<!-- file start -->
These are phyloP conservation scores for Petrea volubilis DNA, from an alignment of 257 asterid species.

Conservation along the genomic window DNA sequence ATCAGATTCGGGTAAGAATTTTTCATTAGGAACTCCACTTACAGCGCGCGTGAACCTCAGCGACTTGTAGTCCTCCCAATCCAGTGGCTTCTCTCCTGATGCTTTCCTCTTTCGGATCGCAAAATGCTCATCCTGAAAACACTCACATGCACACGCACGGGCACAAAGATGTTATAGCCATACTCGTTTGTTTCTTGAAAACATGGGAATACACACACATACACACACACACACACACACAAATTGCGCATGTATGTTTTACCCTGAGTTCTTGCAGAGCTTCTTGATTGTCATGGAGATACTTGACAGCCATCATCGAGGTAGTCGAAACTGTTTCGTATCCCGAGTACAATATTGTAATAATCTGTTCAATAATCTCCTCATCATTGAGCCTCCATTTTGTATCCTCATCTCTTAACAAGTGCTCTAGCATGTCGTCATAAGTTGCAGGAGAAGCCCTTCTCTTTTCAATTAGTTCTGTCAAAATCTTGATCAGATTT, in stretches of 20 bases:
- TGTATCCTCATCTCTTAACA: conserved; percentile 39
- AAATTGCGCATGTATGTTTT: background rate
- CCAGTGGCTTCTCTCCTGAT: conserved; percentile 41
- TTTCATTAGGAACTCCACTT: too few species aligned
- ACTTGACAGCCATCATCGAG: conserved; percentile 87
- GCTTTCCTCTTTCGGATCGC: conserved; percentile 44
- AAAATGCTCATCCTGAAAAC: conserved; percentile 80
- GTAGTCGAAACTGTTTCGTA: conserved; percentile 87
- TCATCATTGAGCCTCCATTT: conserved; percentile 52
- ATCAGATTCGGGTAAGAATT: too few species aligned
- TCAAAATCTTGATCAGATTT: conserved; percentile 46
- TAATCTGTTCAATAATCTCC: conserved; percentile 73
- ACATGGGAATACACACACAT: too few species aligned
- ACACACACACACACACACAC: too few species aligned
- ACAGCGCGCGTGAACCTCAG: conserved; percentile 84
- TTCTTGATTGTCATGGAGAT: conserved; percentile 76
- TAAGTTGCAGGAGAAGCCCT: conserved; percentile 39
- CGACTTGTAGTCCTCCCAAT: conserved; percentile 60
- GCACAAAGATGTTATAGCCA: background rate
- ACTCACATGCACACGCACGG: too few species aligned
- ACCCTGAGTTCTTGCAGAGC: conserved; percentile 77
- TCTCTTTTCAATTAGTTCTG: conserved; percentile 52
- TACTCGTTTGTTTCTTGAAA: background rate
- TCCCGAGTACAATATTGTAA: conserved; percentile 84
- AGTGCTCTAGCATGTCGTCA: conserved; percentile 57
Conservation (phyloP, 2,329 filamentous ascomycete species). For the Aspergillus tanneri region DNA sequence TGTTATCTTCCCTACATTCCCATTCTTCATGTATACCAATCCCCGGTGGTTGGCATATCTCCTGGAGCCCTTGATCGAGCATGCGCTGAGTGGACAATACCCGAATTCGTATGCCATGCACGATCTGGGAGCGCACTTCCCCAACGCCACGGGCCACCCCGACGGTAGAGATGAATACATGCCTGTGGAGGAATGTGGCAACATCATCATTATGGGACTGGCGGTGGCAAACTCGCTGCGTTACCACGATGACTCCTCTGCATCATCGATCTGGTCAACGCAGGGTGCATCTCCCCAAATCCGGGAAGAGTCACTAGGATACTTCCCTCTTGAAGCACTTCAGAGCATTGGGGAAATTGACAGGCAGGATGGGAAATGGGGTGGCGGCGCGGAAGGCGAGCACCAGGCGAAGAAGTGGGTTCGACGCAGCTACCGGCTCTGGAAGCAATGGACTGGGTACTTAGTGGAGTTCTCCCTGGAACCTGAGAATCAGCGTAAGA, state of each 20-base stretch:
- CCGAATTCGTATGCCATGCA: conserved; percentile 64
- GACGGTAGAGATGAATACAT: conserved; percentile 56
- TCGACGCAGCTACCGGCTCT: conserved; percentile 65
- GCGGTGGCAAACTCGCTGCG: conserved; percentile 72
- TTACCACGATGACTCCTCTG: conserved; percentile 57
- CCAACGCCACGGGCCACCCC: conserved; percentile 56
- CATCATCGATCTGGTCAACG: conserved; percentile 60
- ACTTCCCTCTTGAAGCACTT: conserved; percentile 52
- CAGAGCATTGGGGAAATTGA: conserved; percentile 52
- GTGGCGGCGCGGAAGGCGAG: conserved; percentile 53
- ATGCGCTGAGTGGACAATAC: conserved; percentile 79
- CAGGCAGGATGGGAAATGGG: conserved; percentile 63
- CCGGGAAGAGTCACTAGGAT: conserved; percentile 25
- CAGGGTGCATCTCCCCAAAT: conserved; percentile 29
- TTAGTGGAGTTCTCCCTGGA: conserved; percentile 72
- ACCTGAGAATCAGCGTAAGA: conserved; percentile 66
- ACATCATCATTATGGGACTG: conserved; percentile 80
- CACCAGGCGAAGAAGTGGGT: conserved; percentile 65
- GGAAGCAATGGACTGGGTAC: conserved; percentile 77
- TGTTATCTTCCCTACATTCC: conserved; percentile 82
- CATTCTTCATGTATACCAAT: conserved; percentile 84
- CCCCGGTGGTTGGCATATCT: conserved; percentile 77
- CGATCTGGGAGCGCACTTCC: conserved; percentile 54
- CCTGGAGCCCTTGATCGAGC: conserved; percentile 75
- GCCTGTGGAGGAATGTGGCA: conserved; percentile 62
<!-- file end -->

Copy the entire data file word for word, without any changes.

These are phyloP conservation scores for Petrea volubilis DNA, from an alignment of 257 asterid species.

Conservation along the genomic window DNA sequence ATCAGATTCGGGTAAGAATTTTTCATTAGGAACTCCACTTACAGCGCGCGTGAACCTCAGCGACTTGTAGTCCTCCCAATCCAGTGGCTTCTCTCCTGATGCTTTCCTCTTTCGGATCGCAAAATGCTCATCCTGAAAACACTCACATGCACACGCACGGGCACAAAGATGTTATAGCCATACTCGTTTGTTTCTTGAAAACATGGGAATACACACACATACACACACACACACACACACAAATTGCGCATGTATGTTTTACCCTGAGTTCTTGCAGAGCTTCTTGATTGTCATGGAGATACTTGACAGCCATCATCGAGGTAGTCGAAACTGTTTCGTATCCCGAGTACAATATTGTAATAATCTGTTCAATAATCTCCTCATCATTGAGCCTCCATTTTGTATCCTCATCTCTTAACAAGTGCTCTAGCATGTCGTCATAAGTTGCAGGAGAAGCCCTTCTCTTTTCAATTAGTTCTGTCAAAATCTTGATCAGATTT, in stretches of 20 bases:
- TGTATCCTCATCTCTTAACA: conserved; percentile 39
- AAATTGCGCATGTATGTTTT: background rate
- CCAGTGGCTTCTCTCCTGAT: conserved; percentile 41
- TTTCATTAGGAACTCCACTT: too few species aligned
- ACTTGACAGCCATCATCGAG: conserved; percentile 87
- GCTTTCCTCTTTCGGATCGC: conserved; percentile 44
- AAAATGCTCATCCTGAAAAC: conserved; percentile 80
- GTAGTCGAAACTGTTTCGTA: conserved; percentile 87
- TCATCATTGAGCCTCCATTT: conserved; percentile 52
- ATCAGATTCGGGTAAGAATT: too few species aligned
- TCAAAATCTTGATCAGATTT: conserved; percentile 46
- TAATCTGTTCAATAATCTCC: conserved; percentile 73
- ACATGGGAATACACACACAT: too few species aligned
- ACACACACACACACACACAC: too few species aligned
- ACAGCGCGCGTGAACCTCAG: conserved; percentile 84
- TTCTTGATTGTCATGGAGAT: conserved; percentile 76
- TAAGTTGCAGGAGAAGCCCT: conserved; percentile 39
- CGACTTGTAGTCCTCCCAAT: conserved; percentile 60
- GCACAAAGATGTTATAGCCA: background rate
- ACTCACATGCACACGCACGG: too few species aligned
- ACCCTGAGTTCTTGCAGAGC: conserved; percentile 77
- TCTCTTTTCAATTAGTTCTG: conserved; percentile 52
- TACTCGTTTGTTTCTTGAAA: background rate
- TCCCGAGTACAATATTGTAA: conserved; percentile 84
- AGTGCTCTAGCATGTCGTCA: conserved; percentile 57
Conservation (phyloP, 2,329 filamentous ascomycete species). For the Aspergillus tanneri region DNA sequence TGTTATCTTCCCTACATTCCCATTCTTCATGTATACCAATCCCCGGTGGTTGGCATATCTCCTGGAGCCCTTGATCGAGCATGCGCTGAGTGGACAATACCCGAATTCGTATGCCATGCACGATCTGGGAGCGCACTTCCCCAACGCCACGGGCCACCCCGACGGTAGAGATGAATACATGCCTGTGGAGGAATGTGGCAACATCATCATTATGGGACTGGCGGTGGCAAACTCGCTGCGTTACCACGATGACTCCTCTGCATCATCGATCTGGTCAACGCAGGGTGCATCTCCCCAAATCCGGGAAGAGTCACTAGGATACTTCCCTCTTGAAGCACTTCAGAGCATTGGGGAAATTGACAGGCAGGATGGGAAATGGGGTGGCGGCGCGGAAGGCGAGCACCAGGCGAAGAAGTGGGTTCGACGCAGCTACCGGCTCTGGAAGCAATGGACTGGGTACTTAGTGGAGTTCTCCCTGGAACCTGAGAATCAGCGTAAGA, state of each 20-base stretch:
- CCGAATTCGTATGCCATGCA: conserved; percentile 64
- GACGGTAGAGATGAATACAT: conserved; percentile 56
- TCGACGCAGCTACCGGCTCT: conserved; percentile 65
- GCGGTGGCAAACTCGCTGCG: conserved; percentile 72
- TTACCACGATGACTCCTCTG: conserved; percentile 57
- CCAACGCCACGGGCCACCCC: conserved; percentile 56
- CATCATCGATCTGGTCAACG: conserved; percentile 60
- ACTTCCCTCTTGAAGCACTT: conserved; percentile 52
- CAGAGCATTGGGGAAATTGA: conserved; percentile 52
- GTGGCGGCGCGGAAGGCGAG: conserved; percentile 53
- ATGCGCTGAGTGGACAATAC: conserved; percentile 79
- CAGGCAGGATGGGAAATGGG: conserved; percentile 63
- CCGGGAAGAGTCACTAGGAT: conserved; percentile 25
- CAGGGTGCATCTCCCCAAAT: conserved; percentile 29
- TTAGTGGAGTTCTCCCTGGA: conserved; percentile 72
- ACCTGAGAATCAGCGTAAGA: conserved; percentile 66
- ACATCATCATTATGGGACTG: conserved; percentile 80
- CACCAGGCGAAGAAGTGGGT: conserved; percentile 65
- GGAAGCAATGGACTGGGTAC: conserved; percentile 77
- TGTTATCTTCCCTACATTCC: conserved; percentile 82
- CATTCTTCATGTATACCAAT: conserved; percentile 84
- CCCCGGTGGTTGGCATATCT: conserved; percentile 77
- CGATCTGGGAGCGCACTTCC: conserved; percentile 54
- CCTGGAGCCCTTGATCGAGC: conserved; percentile 75
- GCCTGTGGAGGAATGTGGCA: conserved; percentile 62